Board question: Transplant-1 answer

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The vast majority of people answered correctly; the best answer is D.

Approximately 3-5% of patients with Alport’s syndrome develop de novo anti-glomerular basement membrane (GBM) disease in the transplanted kidney. Alport’s syndrome is a genetic disorder that results from mutations in the genes encoding the alpha-3, alpha-4, or alpha-5 chains of type IV collagen. Following transplantation, recipients can become alloimmunized and develop antibodies to the normal chains of type IV collagen in the basement membrane of the donor kidney (hence, the linear pattern of staining noted on IF). Treatment is not standardized, but generally consists of plasmapharesis, +/- cyclophosphamide and steroids. Long-term allograft survival is poor and re-transplantation carries a high risk of anti-GBM recurrence. For the boards, remember the post-transplant association between Alport’s syndrome and de novo anti-GBM disease.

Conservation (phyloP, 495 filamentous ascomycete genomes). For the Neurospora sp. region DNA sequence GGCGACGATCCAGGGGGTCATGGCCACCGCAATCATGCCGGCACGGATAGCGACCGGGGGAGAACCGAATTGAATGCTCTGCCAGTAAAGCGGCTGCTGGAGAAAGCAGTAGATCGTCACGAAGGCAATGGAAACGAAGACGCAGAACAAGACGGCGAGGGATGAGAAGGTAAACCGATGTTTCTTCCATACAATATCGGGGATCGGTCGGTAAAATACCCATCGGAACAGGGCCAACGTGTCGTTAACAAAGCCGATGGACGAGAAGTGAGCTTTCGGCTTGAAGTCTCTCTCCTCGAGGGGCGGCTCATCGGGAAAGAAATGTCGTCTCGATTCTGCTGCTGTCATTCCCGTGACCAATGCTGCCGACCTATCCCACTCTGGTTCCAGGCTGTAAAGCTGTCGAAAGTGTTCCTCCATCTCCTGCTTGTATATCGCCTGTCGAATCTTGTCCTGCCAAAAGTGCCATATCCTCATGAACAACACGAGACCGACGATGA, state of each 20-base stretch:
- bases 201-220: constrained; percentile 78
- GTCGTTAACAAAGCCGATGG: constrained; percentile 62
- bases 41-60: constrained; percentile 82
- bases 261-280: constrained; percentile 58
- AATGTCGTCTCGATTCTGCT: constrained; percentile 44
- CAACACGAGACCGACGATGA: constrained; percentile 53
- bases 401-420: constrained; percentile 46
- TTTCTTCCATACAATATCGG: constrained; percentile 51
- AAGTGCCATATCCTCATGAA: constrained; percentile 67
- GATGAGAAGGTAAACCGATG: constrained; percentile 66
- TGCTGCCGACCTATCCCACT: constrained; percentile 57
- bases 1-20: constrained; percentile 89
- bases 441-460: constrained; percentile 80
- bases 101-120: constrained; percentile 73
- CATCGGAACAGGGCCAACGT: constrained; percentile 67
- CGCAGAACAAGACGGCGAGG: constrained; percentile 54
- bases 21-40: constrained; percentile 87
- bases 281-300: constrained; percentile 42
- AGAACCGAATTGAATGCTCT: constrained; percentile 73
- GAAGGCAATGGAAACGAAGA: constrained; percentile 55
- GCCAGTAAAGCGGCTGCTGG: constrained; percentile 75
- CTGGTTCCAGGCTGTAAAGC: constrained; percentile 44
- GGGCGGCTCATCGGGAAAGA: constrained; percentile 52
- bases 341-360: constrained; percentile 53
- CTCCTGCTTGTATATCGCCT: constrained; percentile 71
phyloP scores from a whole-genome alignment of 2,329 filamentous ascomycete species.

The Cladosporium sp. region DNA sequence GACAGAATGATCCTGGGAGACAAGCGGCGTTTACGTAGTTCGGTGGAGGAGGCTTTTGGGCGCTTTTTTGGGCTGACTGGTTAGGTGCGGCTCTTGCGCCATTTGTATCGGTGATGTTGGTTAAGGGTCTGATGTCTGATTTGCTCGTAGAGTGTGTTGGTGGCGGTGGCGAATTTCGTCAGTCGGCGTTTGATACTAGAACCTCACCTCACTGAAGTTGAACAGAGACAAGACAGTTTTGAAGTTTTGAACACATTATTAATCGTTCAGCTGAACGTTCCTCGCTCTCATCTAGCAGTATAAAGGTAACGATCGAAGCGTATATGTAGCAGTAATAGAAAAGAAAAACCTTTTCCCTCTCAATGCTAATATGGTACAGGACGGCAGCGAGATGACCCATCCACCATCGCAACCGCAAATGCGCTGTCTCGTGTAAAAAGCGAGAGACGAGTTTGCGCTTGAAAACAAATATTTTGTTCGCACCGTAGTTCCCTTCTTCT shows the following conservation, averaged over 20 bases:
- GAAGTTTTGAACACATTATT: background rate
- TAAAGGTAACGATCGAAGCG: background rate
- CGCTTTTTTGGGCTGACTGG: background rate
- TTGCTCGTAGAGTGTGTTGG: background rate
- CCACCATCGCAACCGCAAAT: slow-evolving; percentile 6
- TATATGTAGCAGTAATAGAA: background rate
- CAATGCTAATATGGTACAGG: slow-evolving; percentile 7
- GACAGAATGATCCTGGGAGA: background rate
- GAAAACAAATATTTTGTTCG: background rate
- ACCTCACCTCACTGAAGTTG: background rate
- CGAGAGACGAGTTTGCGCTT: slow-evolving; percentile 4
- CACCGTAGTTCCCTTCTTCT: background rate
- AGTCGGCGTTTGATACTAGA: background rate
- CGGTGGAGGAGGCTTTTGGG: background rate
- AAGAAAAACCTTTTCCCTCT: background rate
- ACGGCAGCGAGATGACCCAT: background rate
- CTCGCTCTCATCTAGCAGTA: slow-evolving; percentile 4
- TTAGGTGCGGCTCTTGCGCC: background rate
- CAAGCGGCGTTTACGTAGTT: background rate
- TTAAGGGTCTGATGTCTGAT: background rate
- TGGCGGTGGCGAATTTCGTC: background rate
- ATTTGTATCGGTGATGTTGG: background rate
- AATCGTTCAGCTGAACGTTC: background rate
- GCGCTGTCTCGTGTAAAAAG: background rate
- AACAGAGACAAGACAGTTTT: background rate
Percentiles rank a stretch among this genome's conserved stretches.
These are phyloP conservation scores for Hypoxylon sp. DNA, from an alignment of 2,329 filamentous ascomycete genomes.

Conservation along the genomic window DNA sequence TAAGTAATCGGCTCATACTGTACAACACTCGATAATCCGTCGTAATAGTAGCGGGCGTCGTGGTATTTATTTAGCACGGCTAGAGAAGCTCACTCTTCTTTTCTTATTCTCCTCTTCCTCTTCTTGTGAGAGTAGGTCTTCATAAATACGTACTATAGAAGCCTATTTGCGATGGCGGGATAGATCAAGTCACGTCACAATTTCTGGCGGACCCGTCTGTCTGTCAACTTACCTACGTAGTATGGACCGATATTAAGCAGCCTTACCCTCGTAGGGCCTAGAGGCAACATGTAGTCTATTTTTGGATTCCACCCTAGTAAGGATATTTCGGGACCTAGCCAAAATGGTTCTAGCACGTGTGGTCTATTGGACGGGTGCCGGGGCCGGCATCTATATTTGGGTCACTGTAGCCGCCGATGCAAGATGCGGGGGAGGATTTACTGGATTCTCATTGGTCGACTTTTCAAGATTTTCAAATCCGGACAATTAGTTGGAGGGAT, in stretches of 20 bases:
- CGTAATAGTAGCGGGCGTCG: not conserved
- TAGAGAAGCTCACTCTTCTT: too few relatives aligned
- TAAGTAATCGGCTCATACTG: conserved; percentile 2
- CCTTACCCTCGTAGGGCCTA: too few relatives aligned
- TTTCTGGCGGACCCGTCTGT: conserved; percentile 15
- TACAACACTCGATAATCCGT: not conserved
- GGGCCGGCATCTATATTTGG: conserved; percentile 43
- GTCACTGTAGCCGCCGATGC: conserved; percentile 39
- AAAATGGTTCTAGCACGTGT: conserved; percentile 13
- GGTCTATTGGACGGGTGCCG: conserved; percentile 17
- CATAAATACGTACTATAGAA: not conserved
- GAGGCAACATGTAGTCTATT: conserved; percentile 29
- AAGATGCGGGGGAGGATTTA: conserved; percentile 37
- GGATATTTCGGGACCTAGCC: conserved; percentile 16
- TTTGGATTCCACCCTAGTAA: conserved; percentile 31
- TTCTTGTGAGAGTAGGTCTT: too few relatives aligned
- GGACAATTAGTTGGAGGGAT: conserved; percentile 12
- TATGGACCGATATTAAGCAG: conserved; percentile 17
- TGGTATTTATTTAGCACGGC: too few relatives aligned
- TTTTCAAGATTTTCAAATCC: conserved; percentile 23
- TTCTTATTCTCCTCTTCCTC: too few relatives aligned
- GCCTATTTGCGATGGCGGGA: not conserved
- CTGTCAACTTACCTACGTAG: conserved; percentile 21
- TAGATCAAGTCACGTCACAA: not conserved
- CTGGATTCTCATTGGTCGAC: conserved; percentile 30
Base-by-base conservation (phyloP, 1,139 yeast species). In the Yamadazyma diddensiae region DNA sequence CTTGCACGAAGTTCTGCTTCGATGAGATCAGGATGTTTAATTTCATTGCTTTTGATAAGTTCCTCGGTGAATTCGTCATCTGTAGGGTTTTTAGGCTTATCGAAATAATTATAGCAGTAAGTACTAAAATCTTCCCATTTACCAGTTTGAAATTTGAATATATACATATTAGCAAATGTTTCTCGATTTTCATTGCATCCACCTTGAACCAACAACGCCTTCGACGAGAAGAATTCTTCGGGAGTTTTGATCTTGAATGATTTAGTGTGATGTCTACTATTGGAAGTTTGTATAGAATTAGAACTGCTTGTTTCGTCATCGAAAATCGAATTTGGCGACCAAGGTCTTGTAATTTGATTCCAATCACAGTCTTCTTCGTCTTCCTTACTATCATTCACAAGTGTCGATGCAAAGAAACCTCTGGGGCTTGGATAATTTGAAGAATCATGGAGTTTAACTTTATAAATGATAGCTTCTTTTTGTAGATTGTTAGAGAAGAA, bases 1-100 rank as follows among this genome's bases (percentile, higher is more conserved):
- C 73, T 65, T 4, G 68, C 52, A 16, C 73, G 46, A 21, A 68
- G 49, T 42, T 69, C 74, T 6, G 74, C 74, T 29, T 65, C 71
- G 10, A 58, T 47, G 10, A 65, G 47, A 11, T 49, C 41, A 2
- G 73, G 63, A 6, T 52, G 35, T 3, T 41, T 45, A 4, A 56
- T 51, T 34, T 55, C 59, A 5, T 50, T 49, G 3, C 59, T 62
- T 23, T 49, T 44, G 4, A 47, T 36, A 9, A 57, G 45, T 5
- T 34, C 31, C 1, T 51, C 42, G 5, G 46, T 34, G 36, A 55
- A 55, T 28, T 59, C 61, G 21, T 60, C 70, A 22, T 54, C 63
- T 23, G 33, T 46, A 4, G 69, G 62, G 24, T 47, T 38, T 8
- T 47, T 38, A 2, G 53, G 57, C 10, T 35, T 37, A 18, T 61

Link to NEJM review which contains above picture

Michael Lattanzio DO


  1. Thanks, we will try and do our best. I believe that linear staining on IF is rather pathognomonic for anti-GBM disease or goodpasture's disease/syndrome.

  2. Hi , I am a nephrology student about to appear for my boards this december . I find your blog to be extemely useful and interesting. I would request u to focus on Clinical Pearls in nephrology especially for students like me.
    Also could u enumerate other diseases that cause Linear staining on IF

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